The US Commerce Department has proposed rules to prevent foreign actors accessing cloud-based AI platrms, ostensibly to prevent malicious “cyber-enabled” activities.
However, comments by the US commerce secretary make it clear the move is also aimed at extending the US’s AI blockade on China.
The move will likely spark data sovereignty concerns in Europe. However, a bigger worry for European researchers and businesses is that they could find it even harder to access cutting edge AI hardware.
The Commerce Department’s Bureau of Industry and Security said the proposed rules are in response to a 2021 executive order on, “Taking Additional Steps To Address the National Emergency With Respect to Significant Malicious Cyber-Enabled Activities.”
That order asked for proposed “regulations requiring U.S. Infrastructure as a Service (IaaS) providers of IaaS products to verify the identity of their foreign customers, along with procedures for the Secretary to grant exemptions; and authorize special measures to deter foreign malicious cyber actors' use of U.S. IaaS products.
The executive order was in response to the possibility of foreign malicious cyber actors using “U.S. IaaS products to commit intellectual property and sensitive data theft, to engage in covert espionage activities, and to threaten national security by targeting U.S. critical infrastructure.”
The regulations are clearly aimed at foreign actors’ potential use of US-based AI infrastructure for “training runs by foreign persons for large AI models with potential capabilities that could be used in malicious cyber-enabled activity.”
Which given the myriad ways AI models can be used for malicious activities – from researching targets and composing phishing lures, to analysing systems for vulnerabilities and writing code – means any large model.
US Commerce Secretary Gina Raimondo told Reuters last week, “We can’t have non-state actors or China or folks we don’t want accessing our cloud to train their models.” She equated controls on access to American cloud data centres with the US’ increasingly draconian regulations on chip exports.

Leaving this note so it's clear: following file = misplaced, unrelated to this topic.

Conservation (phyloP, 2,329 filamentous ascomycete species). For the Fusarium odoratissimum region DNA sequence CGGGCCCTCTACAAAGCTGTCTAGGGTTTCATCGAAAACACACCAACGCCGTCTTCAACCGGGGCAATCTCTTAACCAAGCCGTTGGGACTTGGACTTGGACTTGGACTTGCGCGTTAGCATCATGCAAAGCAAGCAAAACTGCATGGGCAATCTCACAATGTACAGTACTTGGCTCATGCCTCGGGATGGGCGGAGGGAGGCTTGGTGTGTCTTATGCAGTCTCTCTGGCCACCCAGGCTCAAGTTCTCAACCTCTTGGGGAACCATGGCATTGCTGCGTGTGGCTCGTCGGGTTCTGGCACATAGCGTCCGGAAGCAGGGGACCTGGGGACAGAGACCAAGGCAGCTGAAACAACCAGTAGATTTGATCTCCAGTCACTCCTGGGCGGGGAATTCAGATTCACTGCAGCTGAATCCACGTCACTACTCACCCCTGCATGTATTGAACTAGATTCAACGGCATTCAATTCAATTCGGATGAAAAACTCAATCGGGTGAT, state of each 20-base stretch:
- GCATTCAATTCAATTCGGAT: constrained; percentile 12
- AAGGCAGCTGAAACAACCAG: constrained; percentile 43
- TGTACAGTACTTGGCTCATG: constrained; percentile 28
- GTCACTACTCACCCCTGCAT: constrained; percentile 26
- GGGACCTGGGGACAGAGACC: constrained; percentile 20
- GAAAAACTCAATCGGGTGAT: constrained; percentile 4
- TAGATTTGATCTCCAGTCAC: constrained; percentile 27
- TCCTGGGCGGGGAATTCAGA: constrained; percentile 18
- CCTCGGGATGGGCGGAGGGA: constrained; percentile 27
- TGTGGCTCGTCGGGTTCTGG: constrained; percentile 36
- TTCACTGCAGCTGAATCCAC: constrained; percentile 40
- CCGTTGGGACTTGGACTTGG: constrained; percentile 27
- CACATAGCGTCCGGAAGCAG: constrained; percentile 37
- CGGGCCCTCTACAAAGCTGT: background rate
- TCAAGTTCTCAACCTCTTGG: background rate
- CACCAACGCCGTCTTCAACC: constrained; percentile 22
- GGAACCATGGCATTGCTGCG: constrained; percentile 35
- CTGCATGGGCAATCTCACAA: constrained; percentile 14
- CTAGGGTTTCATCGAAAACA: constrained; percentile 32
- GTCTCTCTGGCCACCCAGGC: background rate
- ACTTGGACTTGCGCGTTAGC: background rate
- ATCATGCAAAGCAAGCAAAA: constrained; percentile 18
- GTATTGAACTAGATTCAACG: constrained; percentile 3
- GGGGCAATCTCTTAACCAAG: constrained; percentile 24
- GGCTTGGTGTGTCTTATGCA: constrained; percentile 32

The Department said it “proposes to require providers to verify the identity of foreign customers” and “regulations related to foreign resellers of U.S. IaaS products that would apply to U.S. IaaS providers”.
US IaaS providers would be required to “report to the Department when they have knowledge they will engage or have engaged in a transaction with a foreign person that could allow that foreign person to train a large AI model with potential capabilities that could be used in malicious cyber-enabled activity”
U.S. IaaS providers’ “foreign resellers” would also be required “verify the identity of foreign persons who open or maintain an account with a foreign reseller.”
Exactly what counts would as a large AI model under the proposals is yet to be decided.
The department said several commenters had asked for clarification on the status of “foreign subsidiaries” of US entities.
The Department said it "proposes to clarify that a foreign subsidiary of a U.S. IaaS provider is not considered to be a 'United States Infrastructure as a Service provider.'"
This suggets that European subsidiaries of AWS, Azure, etc would not be required to hand over information. However, with the US becoming increasingly defensive over exports of AI standard chips, that might be academic.
The European Union has become so alarmed about access to AI infrastructure – particularly GPU-enabled kit – that it last week unveiled plans to repurpose its super computers for AI, for both researchers, and EU AI startups.
How effective this will be is open to question, given long lead times for GPUs and other AI essentials.
The commerce department also summarised responses to its initial request for comments. Needless to say, these included concerns over the admin headache and costs associated with the requirements. In a breakdown in the announcement, the department said it expects the costs of the requirement could be as high as $171.5m.